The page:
Numbers have often been great proof points to support brand and corporate messages. So, data has always been part of the stories told in any communications campaign. In fact, great numbers have provided the proof of concept for any successful corporate initiative. It has been the bedrock of how we always identified story opportunities for PR campaigns. So, one wonders what the fuss about data storytelling is and why has it become a trendy tool that has given rise to sundry conversations.
Simply put, the difference is about being handed out a trend backed by numbers that makes for a good story Vs identifying a trend or a story to talk about by reading and interpreting the numbers that emerge from a survey or research that can be virtually about anything… hiring figures, sales, customer behavior, impact data et al
Gartner offers a useful perspective for content marketers: “Data stories explore and explain how and why data changes over time, usually through a series of linked visualisations. Although visualisation is almost always a key element in data stories, it is only one piece of a three-part strategy.” That three-part strategy, according to Gartner Senior Director Analyst James Richardson, includes the critical components of any good story-a beginning, middle, and end. “However, the end should never be a fixed event, but rather a set of options or questions to trigger an action from the audience.”
But this method of storytelling isn’t as simple as adding a few charts and graphs to illustrate a point. Instead, the data is the starting point, and the story emerges from there. Clearly this demands a new set of skills for communications professionals.
Here is a brilliant example of how Deloitte studied corporate governance in India. Particularly interesting was the executive summary. Here is a screen grab and you can find the full report here
Data storytelling frequently employs data visualisations, but it involves much more than presenting a graph. Data visualisation is often static: a chart may represent a single facet or a few layers of data. An advanced format can be an interactive dashboard where the viewer is free to experiment with different scenarios and reach their own conclusions. Whatever, it might be, it involves familiarity with some of the tools to enable you to come up with a narrative that these numbers can support.
One Sunday I decided to spend some time exploring what technology has to offer for storytellers like us who are neophytes as far as data analysis is concerned. The web search truly throws up some amazing tools that can help content marketers and storytellers. I fiddled around with some of them and came up with 3 such tools that I felt are easy to use and can be a DIY method of powering stories through data. Before, I recommend it is important to put out the disclaimer that there might be users with much more evolved skills and might have a differing set of views as far as data analysis is concerned.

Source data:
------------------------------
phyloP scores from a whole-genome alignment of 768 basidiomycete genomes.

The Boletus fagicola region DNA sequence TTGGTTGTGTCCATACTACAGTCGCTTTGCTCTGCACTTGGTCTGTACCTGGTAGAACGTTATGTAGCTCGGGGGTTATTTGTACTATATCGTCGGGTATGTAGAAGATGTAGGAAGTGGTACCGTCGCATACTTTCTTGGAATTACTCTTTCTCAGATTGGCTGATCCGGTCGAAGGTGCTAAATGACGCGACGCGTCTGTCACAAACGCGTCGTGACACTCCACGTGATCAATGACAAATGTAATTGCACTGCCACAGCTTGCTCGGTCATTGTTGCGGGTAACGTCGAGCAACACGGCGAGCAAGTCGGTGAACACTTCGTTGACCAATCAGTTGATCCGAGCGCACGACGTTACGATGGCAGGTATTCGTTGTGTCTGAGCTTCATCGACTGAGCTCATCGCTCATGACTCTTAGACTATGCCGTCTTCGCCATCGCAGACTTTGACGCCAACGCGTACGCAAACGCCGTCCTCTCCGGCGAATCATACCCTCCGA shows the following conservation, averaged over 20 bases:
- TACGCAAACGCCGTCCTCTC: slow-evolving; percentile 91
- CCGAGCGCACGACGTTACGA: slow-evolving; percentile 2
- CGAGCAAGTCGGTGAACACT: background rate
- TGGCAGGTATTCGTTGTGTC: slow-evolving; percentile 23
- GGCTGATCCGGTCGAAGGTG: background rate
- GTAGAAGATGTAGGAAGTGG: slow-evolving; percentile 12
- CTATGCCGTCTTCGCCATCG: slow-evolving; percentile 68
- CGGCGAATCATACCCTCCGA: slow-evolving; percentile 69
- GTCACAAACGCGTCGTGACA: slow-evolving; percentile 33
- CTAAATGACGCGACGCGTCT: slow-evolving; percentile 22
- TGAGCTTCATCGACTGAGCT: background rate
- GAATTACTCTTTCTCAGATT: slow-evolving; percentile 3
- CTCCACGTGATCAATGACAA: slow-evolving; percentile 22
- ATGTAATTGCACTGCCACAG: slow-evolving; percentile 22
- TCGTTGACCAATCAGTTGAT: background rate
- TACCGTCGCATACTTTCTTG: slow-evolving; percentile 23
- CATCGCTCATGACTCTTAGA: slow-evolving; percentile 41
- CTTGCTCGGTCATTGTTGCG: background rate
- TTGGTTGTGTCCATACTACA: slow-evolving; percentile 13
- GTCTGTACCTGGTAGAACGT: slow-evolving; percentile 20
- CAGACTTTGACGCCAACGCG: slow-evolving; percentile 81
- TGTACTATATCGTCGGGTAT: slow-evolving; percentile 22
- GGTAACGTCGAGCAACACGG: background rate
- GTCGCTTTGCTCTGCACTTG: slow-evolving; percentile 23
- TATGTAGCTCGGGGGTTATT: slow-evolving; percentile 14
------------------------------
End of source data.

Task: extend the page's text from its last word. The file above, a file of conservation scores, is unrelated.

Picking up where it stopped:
But from the perspective of what can make for an easy and engaging read, I tried looking for enabling tools that can help create great Infographics, connected slideshows, impact reports and interactive data charts.
The top three tools I liked with a broad outline of what you can do with each tool…
- Tableau Public
Tableau Public is a free online program that allows users to create visuals for storytelling. The primary goal was to make sharing data on the internet as easy as uploading videos. With Tableau Public, users can create interactive charts and graphs, stunning maps, live dashboards, and other visualisations.
Visme is an online tool for creating infographics, ebooks, presentations, reports, slideshows, banner ads and graphics for web content. There are others in the same ilk such as Canva and Piktochart
Venngage helps brands take their data and information and turn it into stunning and comprehensive graphics. They’re best for infographics, micrographics, and other data representing visualisations. The click-and-drag tool helps you easily generate data-driven visualisations in 3 easy steps: choose your template, import your data, and customise your design.
Data Storytellers are a fast evolving and growing community. It’s a smart combination of technical skills and a nose for narratives. As modern-day PR practitioners, you could do well by upskilling yourself to help write a better pitch and manage your social feeds more ingeniously
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